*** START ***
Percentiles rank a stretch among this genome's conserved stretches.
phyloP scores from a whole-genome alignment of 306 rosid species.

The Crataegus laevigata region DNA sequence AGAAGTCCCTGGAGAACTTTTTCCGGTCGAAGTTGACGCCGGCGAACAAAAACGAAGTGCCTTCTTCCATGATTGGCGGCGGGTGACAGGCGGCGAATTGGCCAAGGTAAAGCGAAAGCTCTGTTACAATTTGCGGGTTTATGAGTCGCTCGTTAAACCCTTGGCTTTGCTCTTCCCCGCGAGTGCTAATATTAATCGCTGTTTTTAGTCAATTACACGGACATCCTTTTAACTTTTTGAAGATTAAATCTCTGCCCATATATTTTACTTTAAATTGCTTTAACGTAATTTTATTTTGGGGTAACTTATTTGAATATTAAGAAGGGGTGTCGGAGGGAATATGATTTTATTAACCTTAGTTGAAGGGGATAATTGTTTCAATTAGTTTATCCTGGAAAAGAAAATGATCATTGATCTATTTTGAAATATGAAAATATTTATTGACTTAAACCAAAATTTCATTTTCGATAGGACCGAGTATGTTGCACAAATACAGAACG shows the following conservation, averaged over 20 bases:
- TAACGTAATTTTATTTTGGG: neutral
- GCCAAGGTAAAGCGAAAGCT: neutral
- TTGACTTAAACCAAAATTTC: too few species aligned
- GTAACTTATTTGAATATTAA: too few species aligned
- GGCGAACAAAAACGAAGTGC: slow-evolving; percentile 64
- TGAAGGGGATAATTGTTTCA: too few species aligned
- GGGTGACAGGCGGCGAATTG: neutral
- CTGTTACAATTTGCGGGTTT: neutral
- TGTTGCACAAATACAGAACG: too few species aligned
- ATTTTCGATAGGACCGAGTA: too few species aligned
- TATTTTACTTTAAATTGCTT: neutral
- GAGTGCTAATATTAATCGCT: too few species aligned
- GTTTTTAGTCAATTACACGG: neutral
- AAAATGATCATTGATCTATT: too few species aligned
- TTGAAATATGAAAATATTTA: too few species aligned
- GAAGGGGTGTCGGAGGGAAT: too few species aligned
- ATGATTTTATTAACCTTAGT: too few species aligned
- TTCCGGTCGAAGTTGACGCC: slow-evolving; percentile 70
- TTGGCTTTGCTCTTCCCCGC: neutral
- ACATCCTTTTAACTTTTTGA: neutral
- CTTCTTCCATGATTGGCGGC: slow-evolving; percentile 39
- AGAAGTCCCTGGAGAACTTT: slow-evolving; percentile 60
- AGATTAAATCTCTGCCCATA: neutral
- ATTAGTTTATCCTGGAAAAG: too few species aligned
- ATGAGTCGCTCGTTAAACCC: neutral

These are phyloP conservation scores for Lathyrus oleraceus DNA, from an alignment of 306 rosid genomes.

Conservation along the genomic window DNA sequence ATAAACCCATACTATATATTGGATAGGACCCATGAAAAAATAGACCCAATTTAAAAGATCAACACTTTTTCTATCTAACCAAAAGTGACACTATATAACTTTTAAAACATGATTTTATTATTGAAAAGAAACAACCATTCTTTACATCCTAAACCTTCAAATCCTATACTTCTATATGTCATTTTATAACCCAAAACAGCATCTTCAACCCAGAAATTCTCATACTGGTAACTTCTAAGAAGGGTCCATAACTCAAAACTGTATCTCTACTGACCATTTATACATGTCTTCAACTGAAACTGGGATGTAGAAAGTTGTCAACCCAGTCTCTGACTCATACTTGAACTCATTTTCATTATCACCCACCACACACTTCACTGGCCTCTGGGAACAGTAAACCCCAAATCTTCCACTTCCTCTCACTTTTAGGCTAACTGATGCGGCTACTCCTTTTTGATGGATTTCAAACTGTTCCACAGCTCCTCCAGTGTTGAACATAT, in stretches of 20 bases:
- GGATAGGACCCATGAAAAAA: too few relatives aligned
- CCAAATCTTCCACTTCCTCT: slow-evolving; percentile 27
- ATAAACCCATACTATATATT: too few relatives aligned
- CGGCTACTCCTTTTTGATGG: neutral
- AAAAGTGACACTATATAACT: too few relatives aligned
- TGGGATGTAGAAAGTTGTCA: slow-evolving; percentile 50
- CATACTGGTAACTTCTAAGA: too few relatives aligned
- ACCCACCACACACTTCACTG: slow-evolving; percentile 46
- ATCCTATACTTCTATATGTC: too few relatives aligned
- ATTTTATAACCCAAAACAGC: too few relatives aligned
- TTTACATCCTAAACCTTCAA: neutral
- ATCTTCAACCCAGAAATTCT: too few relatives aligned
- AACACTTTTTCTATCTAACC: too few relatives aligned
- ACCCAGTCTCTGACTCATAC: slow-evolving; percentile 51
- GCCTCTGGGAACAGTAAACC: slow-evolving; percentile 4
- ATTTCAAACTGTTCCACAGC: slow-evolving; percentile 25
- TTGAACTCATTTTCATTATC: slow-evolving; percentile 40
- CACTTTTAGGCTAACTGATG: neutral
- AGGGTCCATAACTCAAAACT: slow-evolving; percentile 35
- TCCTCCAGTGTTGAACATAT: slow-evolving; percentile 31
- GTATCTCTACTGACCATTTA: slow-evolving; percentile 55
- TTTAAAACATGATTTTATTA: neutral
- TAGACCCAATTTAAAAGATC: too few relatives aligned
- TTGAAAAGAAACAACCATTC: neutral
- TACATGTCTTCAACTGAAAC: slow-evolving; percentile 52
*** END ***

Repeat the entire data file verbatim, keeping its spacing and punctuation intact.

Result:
Percentiles rank a stretch among this genome's conserved stretches.
phyloP scores from a whole-genome alignment of 306 rosid species.

The Crataegus laevigata region DNA sequence AGAAGTCCCTGGAGAACTTTTTCCGGTCGAAGTTGACGCCGGCGAACAAAAACGAAGTGCCTTCTTCCATGATTGGCGGCGGGTGACAGGCGGCGAATTGGCCAAGGTAAAGCGAAAGCTCTGTTACAATTTGCGGGTTTATGAGTCGCTCGTTAAACCCTTGGCTTTGCTCTTCCCCGCGAGTGCTAATATTAATCGCTGTTTTTAGTCAATTACACGGACATCCTTTTAACTTTTTGAAGATTAAATCTCTGCCCATATATTTTACTTTAAATTGCTTTAACGTAATTTTATTTTGGGGTAACTTATTTGAATATTAAGAAGGGGTGTCGGAGGGAATATGATTTTATTAACCTTAGTTGAAGGGGATAATTGTTTCAATTAGTTTATCCTGGAAAAGAAAATGATCATTGATCTATTTTGAAATATGAAAATATTTATTGACTTAAACCAAAATTTCATTTTCGATAGGACCGAGTATGTTGCACAAATACAGAACG shows the following conservation, averaged over 20 bases:
- TAACGTAATTTTATTTTGGG: neutral
- GCCAAGGTAAAGCGAAAGCT: neutral
- TTGACTTAAACCAAAATTTC: too few species aligned
- GTAACTTATTTGAATATTAA: too few species aligned
- GGCGAACAAAAACGAAGTGC: slow-evolving; percentile 64
- TGAAGGGGATAATTGTTTCA: too few species aligned
- GGGTGACAGGCGGCGAATTG: neutral
- CTGTTACAATTTGCGGGTTT: neutral
- TGTTGCACAAATACAGAACG: too few species aligned
- ATTTTCGATAGGACCGAGTA: too few species aligned
- TATTTTACTTTAAATTGCTT: neutral
- GAGTGCTAATATTAATCGCT: too few species aligned
- GTTTTTAGTCAATTACACGG: neutral
- AAAATGATCATTGATCTATT: too few species aligned
- TTGAAATATGAAAATATTTA: too few species aligned
- GAAGGGGTGTCGGAGGGAAT: too few species aligned
- ATGATTTTATTAACCTTAGT: too few species aligned
- TTCCGGTCGAAGTTGACGCC: slow-evolving; percentile 70
- TTGGCTTTGCTCTTCCCCGC: neutral
- ACATCCTTTTAACTTTTTGA: neutral
- CTTCTTCCATGATTGGCGGC: slow-evolving; percentile 39
- AGAAGTCCCTGGAGAACTTT: slow-evolving; percentile 60
- AGATTAAATCTCTGCCCATA: neutral
- ATTAGTTTATCCTGGAAAAG: too few species aligned
- ATGAGTCGCTCGTTAAACCC: neutral

These are phyloP conservation scores for Lathyrus oleraceus DNA, from an alignment of 306 rosid genomes.

Conservation along the genomic window DNA sequence ATAAACCCATACTATATATTGGATAGGACCCATGAAAAAATAGACCCAATTTAAAAGATCAACACTTTTTCTATCTAACCAAAAGTGACACTATATAACTTTTAAAACATGATTTTATTATTGAAAAGAAACAACCATTCTTTACATCCTAAACCTTCAAATCCTATACTTCTATATGTCATTTTATAACCCAAAACAGCATCTTCAACCCAGAAATTCTCATACTGGTAACTTCTAAGAAGGGTCCATAACTCAAAACTGTATCTCTACTGACCATTTATACATGTCTTCAACTGAAACTGGGATGTAGAAAGTTGTCAACCCAGTCTCTGACTCATACTTGAACTCATTTTCATTATCACCCACCACACACTTCACTGGCCTCTGGGAACAGTAAACCCCAAATCTTCCACTTCCTCTCACTTTTAGGCTAACTGATGCGGCTACTCCTTTTTGATGGATTTCAAACTGTTCCACAGCTCCTCCAGTGTTGAACATAT, in stretches of 20 bases:
- GGATAGGACCCATGAAAAAA: too few relatives aligned
- CCAAATCTTCCACTTCCTCT: slow-evolving; percentile 27
- ATAAACCCATACTATATATT: too few relatives aligned
- CGGCTACTCCTTTTTGATGG: neutral
- AAAAGTGACACTATATAACT: too few relatives aligned
- TGGGATGTAGAAAGTTGTCA: slow-evolving; percentile 50
- CATACTGGTAACTTCTAAGA: too few relatives aligned
- ACCCACCACACACTTCACTG: slow-evolving; percentile 46
- ATCCTATACTTCTATATGTC: too few relatives aligned
- ATTTTATAACCCAAAACAGC: too few relatives aligned
- TTTACATCCTAAACCTTCAA: neutral
- ATCTTCAACCCAGAAATTCT: too few relatives aligned
- AACACTTTTTCTATCTAACC: too few relatives aligned
- ACCCAGTCTCTGACTCATAC: slow-evolving; percentile 51
- GCCTCTGGGAACAGTAAACC: slow-evolving; percentile 4
- ATTTCAAACTGTTCCACAGC: slow-evolving; percentile 25
- TTGAACTCATTTTCATTATC: slow-evolving; percentile 40
- CACTTTTAGGCTAACTGATG: neutral
- AGGGTCCATAACTCAAAACT: slow-evolving; percentile 35
- TCCTCCAGTGTTGAACATAT: slow-evolving; percentile 31
- GTATCTCTACTGACCATTTA: slow-evolving; percentile 55
- TTTAAAACATGATTTTATTA: neutral
- TAGACCCAATTTAAAAGATC: too few relatives aligned
- TTGAAAAGAAACAACCATTC: neutral
- TACATGTCTTCAACTGAAAC: slow-evolving; percentile 52